Although, research was once a term that was synonymous with only a select few, namely scientists, it has eventually become a routine among individual faculties as well as students alike. Every year a great body of research work gets published in many prestigious journal. This contribution to literature not only facilitates science, but it also opens a window of opportunities for all others to do some real serious research.

However, are we seeing a decline in this trend off late? Are our students choosing an easier way out? Is research during postgraduation becoming a mere reproduction of materials that already exist in the whole gamete of literature body to make things easier? Are we, as teachers, equally responsible for this?

Postgraduation is definitely a tough path and the journey requires 3 years of absolute dedication to make through this humbling experience. Therefore, carrying out full-fledged research consisting of the in-vitro phase, animal phase and human trials would be practically impossible to accomplish by one student in his given tenure. Resorting to the easier proven hypothesis for research to comfortably complete one's degree is not the answer either.

Hence, what is the answer to this? What I propose is a model of this sort: one student should take up the in-vitro phase of the study based on a hypothesis. His successor should take up the animal experimental phase in the direction in which the in-vitro study leads. Once the animal phase is completed, the study could be relayed to a student in succession who can take up the human trial phase to its logical conclusion. In this manner, keeping the ethical principles intact, the continuum of the study would exist and there would also be genuine publication contributing to literature due to this unique research method.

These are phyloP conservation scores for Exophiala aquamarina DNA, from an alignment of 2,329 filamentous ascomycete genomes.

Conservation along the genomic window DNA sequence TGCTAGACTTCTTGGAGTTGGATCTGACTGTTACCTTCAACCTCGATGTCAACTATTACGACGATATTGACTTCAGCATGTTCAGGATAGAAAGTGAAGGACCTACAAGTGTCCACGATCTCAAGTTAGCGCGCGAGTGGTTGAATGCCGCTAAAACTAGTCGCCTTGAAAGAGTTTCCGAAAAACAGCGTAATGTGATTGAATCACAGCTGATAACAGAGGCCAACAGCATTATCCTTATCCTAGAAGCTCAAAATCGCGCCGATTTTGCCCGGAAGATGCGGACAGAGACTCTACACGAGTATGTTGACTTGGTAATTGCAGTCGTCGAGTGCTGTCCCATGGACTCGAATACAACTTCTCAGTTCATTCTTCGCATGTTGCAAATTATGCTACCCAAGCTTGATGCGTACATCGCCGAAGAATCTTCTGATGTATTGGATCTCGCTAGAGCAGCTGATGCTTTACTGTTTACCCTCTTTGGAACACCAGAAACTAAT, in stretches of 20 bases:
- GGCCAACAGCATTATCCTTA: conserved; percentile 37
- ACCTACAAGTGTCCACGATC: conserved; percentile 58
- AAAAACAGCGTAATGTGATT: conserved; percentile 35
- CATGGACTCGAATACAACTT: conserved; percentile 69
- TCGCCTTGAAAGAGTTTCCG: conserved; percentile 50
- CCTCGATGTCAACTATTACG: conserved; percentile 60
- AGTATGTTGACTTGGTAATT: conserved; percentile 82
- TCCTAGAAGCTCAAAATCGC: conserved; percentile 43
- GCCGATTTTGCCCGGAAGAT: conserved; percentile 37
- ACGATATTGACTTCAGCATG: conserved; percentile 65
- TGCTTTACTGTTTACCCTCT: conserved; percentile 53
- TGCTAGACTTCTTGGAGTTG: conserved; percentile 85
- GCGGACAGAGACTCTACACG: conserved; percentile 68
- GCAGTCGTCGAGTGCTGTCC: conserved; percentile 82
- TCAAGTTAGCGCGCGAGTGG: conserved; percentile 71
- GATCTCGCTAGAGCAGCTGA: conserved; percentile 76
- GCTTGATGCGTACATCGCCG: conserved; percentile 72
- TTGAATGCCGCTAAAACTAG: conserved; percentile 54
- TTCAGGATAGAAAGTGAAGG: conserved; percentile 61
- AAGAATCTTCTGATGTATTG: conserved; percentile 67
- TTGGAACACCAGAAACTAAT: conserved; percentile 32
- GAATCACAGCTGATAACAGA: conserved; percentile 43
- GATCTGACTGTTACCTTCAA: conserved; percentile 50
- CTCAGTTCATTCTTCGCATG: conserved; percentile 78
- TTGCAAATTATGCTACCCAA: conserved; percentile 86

It has been famously said by the renowned Japanese physician Sumio Lijima, ” Research can be undertaken in any kind of environment as long as you have the interest. I believe that true education means fostering the ability to be interested in something.” [4] Hence, we have a great responsibility upon us to guide the young generation of dentists. We must ignite the fire of conducting innovative research in our students, make them realize the innumerable possibilities thrown open in various fields of dentistry and foster an environment conducive for better learning.



 
   References Top

1.
Gowri S, Kannan S. Clinical trials in dentistry in India: Analysis from trial registry. Perspect Clin Res 2017;8:95-9.  Back to cited text no. 1
[PUBMED]  [Full text]  
2.
Thabane L, Thomas T, Ye C, Paul J. Posing the research question: Not so simple. Can J Anaesth 2009;56:71-9.?  Back to cited text no. 2
    
3.
Wikipedia Contributors. Phases of Clinical Research. In Wikipedia, the Free Encyclopedia; November 29, 2020. Available from: https://en.wikipedia.org/w/index.php?title=Phases_of_clinical_research&oldid=991272566. [Last accessed on 2020 Dec 01].  Back to cited text no. 3
    
4.
Wikiquote. Available from: https://en.wikiquote.org/wiki/Sumio_Iijima. [Last accessed on 2020 Dec 01].  Back to cited text no. 4